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Hoffmann, R. A wiki for the life sciences where authorship matters. Nature Genetics (2008)

Annual cycle of plasma testosterone in male copperheads, Agkistrodon contortrix (Serpentes, Viperidae): relationship to timing of spermatogenesis, mating, and agonistic behavior.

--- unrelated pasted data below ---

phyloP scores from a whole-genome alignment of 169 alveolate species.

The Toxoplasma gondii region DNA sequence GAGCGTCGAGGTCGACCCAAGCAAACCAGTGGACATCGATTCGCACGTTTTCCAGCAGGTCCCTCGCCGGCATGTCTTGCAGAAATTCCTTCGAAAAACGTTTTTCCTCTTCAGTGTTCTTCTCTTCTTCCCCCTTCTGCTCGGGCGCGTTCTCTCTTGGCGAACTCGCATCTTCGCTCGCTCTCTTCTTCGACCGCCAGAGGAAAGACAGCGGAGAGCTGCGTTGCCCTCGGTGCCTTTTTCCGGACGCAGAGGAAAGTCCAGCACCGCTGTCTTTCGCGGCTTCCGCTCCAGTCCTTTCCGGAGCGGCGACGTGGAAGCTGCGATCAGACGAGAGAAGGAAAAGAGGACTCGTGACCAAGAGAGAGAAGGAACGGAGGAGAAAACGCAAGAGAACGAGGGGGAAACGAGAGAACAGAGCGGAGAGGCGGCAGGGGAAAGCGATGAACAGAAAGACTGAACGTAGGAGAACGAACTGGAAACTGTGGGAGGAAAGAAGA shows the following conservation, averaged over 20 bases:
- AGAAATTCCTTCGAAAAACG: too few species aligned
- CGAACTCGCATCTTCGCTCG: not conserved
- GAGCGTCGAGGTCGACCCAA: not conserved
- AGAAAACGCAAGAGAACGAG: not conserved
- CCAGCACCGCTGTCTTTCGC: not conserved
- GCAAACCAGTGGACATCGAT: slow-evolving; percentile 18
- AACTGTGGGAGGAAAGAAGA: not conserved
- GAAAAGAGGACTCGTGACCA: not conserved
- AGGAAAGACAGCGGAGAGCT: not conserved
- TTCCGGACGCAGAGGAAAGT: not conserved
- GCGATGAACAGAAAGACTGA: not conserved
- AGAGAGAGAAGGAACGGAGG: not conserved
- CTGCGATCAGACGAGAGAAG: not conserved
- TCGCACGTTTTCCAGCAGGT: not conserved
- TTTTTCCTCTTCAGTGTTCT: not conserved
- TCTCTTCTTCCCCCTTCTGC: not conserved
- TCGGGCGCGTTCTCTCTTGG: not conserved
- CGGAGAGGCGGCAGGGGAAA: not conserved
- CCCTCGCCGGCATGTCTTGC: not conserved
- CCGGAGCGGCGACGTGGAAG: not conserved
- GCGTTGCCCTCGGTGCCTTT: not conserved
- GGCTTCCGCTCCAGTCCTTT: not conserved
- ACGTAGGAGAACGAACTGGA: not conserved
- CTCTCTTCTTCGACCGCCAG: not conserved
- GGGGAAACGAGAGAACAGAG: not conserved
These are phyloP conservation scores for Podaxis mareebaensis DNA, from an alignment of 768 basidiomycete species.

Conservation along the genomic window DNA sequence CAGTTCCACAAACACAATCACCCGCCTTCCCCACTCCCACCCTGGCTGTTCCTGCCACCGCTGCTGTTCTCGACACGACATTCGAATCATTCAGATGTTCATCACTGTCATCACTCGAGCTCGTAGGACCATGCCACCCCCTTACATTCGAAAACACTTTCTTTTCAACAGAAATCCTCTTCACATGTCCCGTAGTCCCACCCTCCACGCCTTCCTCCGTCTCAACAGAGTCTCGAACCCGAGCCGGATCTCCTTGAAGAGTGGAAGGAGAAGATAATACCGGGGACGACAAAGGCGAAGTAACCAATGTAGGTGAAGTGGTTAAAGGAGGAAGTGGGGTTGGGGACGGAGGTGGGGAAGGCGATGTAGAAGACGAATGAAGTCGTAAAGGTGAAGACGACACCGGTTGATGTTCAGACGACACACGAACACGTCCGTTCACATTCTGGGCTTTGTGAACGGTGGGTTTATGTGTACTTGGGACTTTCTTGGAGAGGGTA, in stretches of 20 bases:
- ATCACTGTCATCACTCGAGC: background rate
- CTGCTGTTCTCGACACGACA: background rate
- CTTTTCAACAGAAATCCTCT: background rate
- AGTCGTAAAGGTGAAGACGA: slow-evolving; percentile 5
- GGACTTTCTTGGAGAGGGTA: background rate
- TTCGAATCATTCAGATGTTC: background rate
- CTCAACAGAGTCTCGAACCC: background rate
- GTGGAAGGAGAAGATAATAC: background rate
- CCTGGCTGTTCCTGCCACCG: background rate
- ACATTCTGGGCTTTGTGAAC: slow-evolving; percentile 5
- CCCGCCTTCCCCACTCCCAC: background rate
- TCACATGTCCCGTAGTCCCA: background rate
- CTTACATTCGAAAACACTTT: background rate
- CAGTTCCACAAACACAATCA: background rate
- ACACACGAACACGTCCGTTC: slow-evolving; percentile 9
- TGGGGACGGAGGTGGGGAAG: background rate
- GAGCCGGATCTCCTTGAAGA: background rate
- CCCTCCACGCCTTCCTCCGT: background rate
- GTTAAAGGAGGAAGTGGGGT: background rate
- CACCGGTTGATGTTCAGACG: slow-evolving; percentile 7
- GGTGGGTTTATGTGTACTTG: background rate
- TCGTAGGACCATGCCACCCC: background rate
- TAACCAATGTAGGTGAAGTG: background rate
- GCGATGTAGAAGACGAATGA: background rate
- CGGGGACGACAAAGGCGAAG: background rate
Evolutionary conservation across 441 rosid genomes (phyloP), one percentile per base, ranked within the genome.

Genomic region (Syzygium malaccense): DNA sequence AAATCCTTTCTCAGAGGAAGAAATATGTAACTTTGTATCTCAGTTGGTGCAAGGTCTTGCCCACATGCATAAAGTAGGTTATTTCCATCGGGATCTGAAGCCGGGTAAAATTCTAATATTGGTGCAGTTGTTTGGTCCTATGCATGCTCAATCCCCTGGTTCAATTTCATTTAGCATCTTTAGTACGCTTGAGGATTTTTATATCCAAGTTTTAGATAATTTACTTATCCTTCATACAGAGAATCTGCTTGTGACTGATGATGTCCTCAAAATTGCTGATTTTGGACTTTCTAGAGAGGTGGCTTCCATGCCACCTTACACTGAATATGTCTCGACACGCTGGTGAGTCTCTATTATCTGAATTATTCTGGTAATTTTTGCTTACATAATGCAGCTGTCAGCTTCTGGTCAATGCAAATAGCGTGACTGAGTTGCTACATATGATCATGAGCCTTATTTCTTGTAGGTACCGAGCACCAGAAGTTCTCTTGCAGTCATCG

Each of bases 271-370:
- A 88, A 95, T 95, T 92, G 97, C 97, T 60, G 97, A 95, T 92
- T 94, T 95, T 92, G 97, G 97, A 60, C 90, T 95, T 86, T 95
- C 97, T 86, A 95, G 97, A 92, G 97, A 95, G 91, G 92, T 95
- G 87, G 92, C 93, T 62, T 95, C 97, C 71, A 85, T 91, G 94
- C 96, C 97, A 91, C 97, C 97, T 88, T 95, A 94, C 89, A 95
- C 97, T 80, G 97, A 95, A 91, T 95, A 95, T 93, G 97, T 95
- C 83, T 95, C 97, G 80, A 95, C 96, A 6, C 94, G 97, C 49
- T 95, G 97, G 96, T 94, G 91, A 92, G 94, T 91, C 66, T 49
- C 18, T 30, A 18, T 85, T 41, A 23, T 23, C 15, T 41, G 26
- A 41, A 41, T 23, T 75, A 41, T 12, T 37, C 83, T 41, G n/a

Reproductive cycles of the majority of squamate reptiles remain undescribed. Few studies are available on seasonal patterns of circulating steroid hormones in snakes. The goal of this study was to document the annual cycle of plasma testosterone (T) in male copperheads Agkistrodon contortrix, a North American pitviper (Serpentes, Viperidae). Two experimental conditions were used in this laboratory study. One condition (repeat-test group) consisted of 10 adult males that were sampled once each month for 11 months. The other condition (single-test groups) consisted of 10 groups each with 5 males (N = 50), and each male was tested a single time. The single-test condition was used to evaluate whether or not repeated handling and sampling affected T levels. The study was conducted from February-December, 1992. A well-defined seasonal pattern of plasma T levels was detected; patterns were similar under both experimental conditions with the exception that the repeat-test group had slightly lower levels. Levels of T were lowest (baseline) in April-May, increased in early summer (June), and were highest in late summer (August). Thereafter, T levels declined up to the time of hibernation (early November) and changed little during hibernation (November-January). Upon emergence from hibernation in late winter (February), T levels increased sharply from February to March and then decreased from March to April. The results are discussed in the context of timing of spermatogenesis, mating, and male agonistic behavior.[1]


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